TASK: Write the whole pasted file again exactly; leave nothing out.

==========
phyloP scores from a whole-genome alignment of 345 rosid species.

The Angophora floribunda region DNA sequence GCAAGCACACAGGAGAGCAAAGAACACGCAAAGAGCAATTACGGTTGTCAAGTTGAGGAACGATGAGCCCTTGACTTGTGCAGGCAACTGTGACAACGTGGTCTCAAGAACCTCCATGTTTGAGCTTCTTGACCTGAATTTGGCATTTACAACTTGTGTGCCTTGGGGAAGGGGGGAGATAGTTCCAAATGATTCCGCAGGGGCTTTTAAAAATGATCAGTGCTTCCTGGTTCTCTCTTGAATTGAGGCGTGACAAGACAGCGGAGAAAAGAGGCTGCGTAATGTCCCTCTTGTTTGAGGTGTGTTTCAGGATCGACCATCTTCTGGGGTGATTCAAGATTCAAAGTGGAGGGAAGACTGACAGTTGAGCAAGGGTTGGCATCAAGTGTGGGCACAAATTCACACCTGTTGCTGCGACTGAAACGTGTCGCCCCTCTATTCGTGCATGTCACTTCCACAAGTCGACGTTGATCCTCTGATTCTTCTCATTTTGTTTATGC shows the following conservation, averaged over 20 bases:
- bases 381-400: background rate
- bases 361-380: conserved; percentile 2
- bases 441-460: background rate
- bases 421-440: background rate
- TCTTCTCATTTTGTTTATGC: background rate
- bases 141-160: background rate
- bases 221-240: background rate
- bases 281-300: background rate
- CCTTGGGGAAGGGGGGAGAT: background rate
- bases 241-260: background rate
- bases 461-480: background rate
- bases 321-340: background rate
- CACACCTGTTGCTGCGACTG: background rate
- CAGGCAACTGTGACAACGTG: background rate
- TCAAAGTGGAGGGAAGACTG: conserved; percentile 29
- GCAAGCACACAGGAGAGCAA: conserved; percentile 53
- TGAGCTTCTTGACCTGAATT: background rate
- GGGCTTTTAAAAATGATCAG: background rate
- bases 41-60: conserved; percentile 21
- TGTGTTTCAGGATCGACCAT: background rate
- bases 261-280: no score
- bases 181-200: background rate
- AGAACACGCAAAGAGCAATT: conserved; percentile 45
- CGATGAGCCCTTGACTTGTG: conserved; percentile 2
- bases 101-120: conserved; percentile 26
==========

phyloP scores from a whole-genome alignment of 345 rosid species.

The Angophora floribunda region DNA sequence GCAAGCACACAGGAGAGCAAAGAACACGCAAAGAGCAATTACGGTTGTCAAGTTGAGGAACGATGAGCCCTTGACTTGTGCAGGCAACTGTGACAACGTGGTCTCAAGAACCTCCATGTTTGAGCTTCTTGACCTGAATTTGGCATTTACAACTTGTGTGCCTTGGGGAAGGGGGGAGATAGTTCCAAATGATTCCGCAGGGGCTTTTAAAAATGATCAGTGCTTCCTGGTTCTCTCTTGAATTGAGGCGTGACAAGACAGCGGAGAAAAGAGGCTGCGTAATGTCCCTCTTGTTTGAGGTGTGTTTCAGGATCGACCATCTTCTGGGGTGATTCAAGATTCAAAGTGGAGGGAAGACTGACAGTTGAGCAAGGGTTGGCATCAAGTGTGGGCACAAATTCACACCTGTTGCTGCGACTGAAACGTGTCGCCCCTCTATTCGTGCATGTCACTTCCACAAGTCGACGTTGATCCTCTGATTCTTCTCATTTTGTTTATGC shows the following conservation, averaged over 20 bases:
- bases 381-400: background rate
- bases 361-380: conserved; percentile 2
- bases 441-460: background rate
- bases 421-440: background rate
- TCTTCTCATTTTGTTTATGC: background rate
- bases 141-160: background rate
- bases 221-240: background rate
- bases 281-300: background rate
- CCTTGGGGAAGGGGGGAGAT: background rate
- bases 241-260: background rate
- bases 461-480: background rate
- bases 321-340: background rate
- CACACCTGTTGCTGCGACTG: background rate
- CAGGCAACTGTGACAACGTG: background rate
- TCAAAGTGGAGGGAAGACTG: conserved; percentile 29
- GCAAGCACACAGGAGAGCAA: conserved; percentile 53
- TGAGCTTCTTGACCTGAATT: background rate
- GGGCTTTTAAAAATGATCAG: background rate
- bases 41-60: conserved; percentile 21
- TGTGTTTCAGGATCGACCAT: background rate
- bases 261-280: no score
- bases 181-200: background rate
- AGAACACGCAAAGAGCAATT: conserved; percentile 45
- CGATGAGCCCTTGACTTGTG: conserved; percentile 2
- bases 101-120: conserved; percentile 26